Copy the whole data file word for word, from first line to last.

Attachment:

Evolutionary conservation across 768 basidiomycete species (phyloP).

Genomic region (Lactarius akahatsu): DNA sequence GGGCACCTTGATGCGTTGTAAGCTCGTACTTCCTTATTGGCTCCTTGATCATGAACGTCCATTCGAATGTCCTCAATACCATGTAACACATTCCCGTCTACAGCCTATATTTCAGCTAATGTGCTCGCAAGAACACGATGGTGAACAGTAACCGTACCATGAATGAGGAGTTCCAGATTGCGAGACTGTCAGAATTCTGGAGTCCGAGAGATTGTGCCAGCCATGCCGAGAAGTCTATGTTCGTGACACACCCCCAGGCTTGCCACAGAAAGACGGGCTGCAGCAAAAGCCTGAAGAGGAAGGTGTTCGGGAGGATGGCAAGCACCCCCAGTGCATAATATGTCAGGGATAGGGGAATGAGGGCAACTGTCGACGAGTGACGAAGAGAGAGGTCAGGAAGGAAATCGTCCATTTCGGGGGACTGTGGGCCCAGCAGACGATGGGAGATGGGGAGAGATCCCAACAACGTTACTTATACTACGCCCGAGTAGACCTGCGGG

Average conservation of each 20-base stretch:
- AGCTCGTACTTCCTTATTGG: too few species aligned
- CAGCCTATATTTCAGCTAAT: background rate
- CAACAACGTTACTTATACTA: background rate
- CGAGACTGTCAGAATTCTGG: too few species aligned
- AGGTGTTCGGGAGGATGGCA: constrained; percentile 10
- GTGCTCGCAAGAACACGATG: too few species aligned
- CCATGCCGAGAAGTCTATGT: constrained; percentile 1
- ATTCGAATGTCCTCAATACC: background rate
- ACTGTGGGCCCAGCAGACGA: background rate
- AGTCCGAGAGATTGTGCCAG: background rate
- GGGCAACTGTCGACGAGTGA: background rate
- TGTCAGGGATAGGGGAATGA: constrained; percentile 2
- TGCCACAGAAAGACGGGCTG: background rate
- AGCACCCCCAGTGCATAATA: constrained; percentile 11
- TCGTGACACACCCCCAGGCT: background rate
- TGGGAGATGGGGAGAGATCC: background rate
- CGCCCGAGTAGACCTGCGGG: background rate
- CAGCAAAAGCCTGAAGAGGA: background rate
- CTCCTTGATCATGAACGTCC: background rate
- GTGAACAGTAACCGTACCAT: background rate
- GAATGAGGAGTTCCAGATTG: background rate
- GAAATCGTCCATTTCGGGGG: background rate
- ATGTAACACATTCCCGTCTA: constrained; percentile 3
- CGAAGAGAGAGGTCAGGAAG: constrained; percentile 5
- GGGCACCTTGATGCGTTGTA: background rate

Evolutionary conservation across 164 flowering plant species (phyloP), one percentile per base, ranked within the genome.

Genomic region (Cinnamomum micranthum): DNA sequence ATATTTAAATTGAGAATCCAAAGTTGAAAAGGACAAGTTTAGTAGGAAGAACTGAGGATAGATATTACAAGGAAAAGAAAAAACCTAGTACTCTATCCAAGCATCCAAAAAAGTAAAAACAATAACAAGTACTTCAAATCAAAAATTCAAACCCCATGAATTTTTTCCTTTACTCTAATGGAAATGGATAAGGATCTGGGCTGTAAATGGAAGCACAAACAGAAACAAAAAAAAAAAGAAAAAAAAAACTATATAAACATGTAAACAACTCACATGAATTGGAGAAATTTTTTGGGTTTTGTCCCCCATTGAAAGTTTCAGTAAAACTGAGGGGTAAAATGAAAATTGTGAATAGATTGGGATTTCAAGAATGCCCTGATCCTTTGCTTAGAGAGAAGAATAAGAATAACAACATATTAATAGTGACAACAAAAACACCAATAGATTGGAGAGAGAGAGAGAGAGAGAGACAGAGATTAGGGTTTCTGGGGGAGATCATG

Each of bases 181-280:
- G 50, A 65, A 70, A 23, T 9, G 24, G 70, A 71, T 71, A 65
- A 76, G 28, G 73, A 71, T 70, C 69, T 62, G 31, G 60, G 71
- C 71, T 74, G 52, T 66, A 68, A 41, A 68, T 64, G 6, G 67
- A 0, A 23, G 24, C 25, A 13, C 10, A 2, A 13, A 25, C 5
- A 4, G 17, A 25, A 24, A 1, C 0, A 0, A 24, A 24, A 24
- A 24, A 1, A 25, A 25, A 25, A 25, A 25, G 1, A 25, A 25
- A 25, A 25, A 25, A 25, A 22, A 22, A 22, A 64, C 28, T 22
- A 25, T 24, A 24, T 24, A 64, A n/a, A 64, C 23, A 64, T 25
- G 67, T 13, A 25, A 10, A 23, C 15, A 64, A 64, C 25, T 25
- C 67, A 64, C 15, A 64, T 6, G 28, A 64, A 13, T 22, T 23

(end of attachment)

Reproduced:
Evolutionary conservation across 768 basidiomycete species (phyloP).

Genomic region (Lactarius akahatsu): DNA sequence GGGCACCTTGATGCGTTGTAAGCTCGTACTTCCTTATTGGCTCCTTGATCATGAACGTCCATTCGAATGTCCTCAATACCATGTAACACATTCCCGTCTACAGCCTATATTTCAGCTAATGTGCTCGCAAGAACACGATGGTGAACAGTAACCGTACCATGAATGAGGAGTTCCAGATTGCGAGACTGTCAGAATTCTGGAGTCCGAGAGATTGTGCCAGCCATGCCGAGAAGTCTATGTTCGTGACACACCCCCAGGCTTGCCACAGAAAGACGGGCTGCAGCAAAAGCCTGAAGAGGAAGGTGTTCGGGAGGATGGCAAGCACCCCCAGTGCATAATATGTCAGGGATAGGGGAATGAGGGCAACTGTCGACGAGTGACGAAGAGAGAGGTCAGGAAGGAAATCGTCCATTTCGGGGGACTGTGGGCCCAGCAGACGATGGGAGATGGGGAGAGATCCCAACAACGTTACTTATACTACGCCCGAGTAGACCTGCGGG

Average conservation of each 20-base stretch:
- AGCTCGTACTTCCTTATTGG: too few species aligned
- CAGCCTATATTTCAGCTAAT: background rate
- CAACAACGTTACTTATACTA: background rate
- CGAGACTGTCAGAATTCTGG: too few species aligned
- AGGTGTTCGGGAGGATGGCA: constrained; percentile 10
- GTGCTCGCAAGAACACGATG: too few species aligned
- CCATGCCGAGAAGTCTATGT: constrained; percentile 1
- ATTCGAATGTCCTCAATACC: background rate
- ACTGTGGGCCCAGCAGACGA: background rate
- AGTCCGAGAGATTGTGCCAG: background rate
- GGGCAACTGTCGACGAGTGA: background rate
- TGTCAGGGATAGGGGAATGA: constrained; percentile 2
- TGCCACAGAAAGACGGGCTG: background rate
- AGCACCCCCAGTGCATAATA: constrained; percentile 11
- TCGTGACACACCCCCAGGCT: background rate
- TGGGAGATGGGGAGAGATCC: background rate
- CGCCCGAGTAGACCTGCGGG: background rate
- CAGCAAAAGCCTGAAGAGGA: background rate
- CTCCTTGATCATGAACGTCC: background rate
- GTGAACAGTAACCGTACCAT: background rate
- GAATGAGGAGTTCCAGATTG: background rate
- GAAATCGTCCATTTCGGGGG: background rate
- ATGTAACACATTCCCGTCTA: constrained; percentile 3
- CGAAGAGAGAGGTCAGGAAG: constrained; percentile 5
- GGGCACCTTGATGCGTTGTA: background rate

Evolutionary conservation across 164 flowering plant species (phyloP), one percentile per base, ranked within the genome.

Genomic region (Cinnamomum micranthum): DNA sequence ATATTTAAATTGAGAATCCAAAGTTGAAAAGGACAAGTTTAGTAGGAAGAACTGAGGATAGATATTACAAGGAAAAGAAAAAACCTAGTACTCTATCCAAGCATCCAAAAAAGTAAAAACAATAACAAGTACTTCAAATCAAAAATTCAAACCCCATGAATTTTTTCCTTTACTCTAATGGAAATGGATAAGGATCTGGGCTGTAAATGGAAGCACAAACAGAAACAAAAAAAAAAAGAAAAAAAAAACTATATAAACATGTAAACAACTCACATGAATTGGAGAAATTTTTTGGGTTTTGTCCCCCATTGAAAGTTTCAGTAAAACTGAGGGGTAAAATGAAAATTGTGAATAGATTGGGATTTCAAGAATGCCCTGATCCTTTGCTTAGAGAGAAGAATAAGAATAACAACATATTAATAGTGACAACAAAAACACCAATAGATTGGAGAGAGAGAGAGAGAGAGAGACAGAGATTAGGGTTTCTGGGGGAGATCATG

Each of bases 181-280:
- G 50, A 65, A 70, A 23, T 9, G 24, G 70, A 71, T 71, A 65
- A 76, G 28, G 73, A 71, T 70, C 69, T 62, G 31, G 60, G 71
- C 71, T 74, G 52, T 66, A 68, A 41, A 68, T 64, G 6, G 67
- A 0, A 23, G 24, C 25, A 13, C 10, A 2, A 13, A 25, C 5
- A 4, G 17, A 25, A 24, A 1, C 0, A 0, A 24, A 24, A 24
- A 24, A 1, A 25, A 25, A 25, A 25, A 25, G 1, A 25, A 25
- A 25, A 25, A 25, A 25, A 22, A 22, A 22, A 64, C 28, T 22
- A 25, T 24, A 24, T 24, A 64, A n/a, A 64, C 23, A 64, T 25
- G 67, T 13, A 25, A 10, A 23, C 15, A 64, A 64, C 25, T 25
- C 67, A 64, C 15, A 64, T 6, G 28, A 64, A 13, T 22, T 23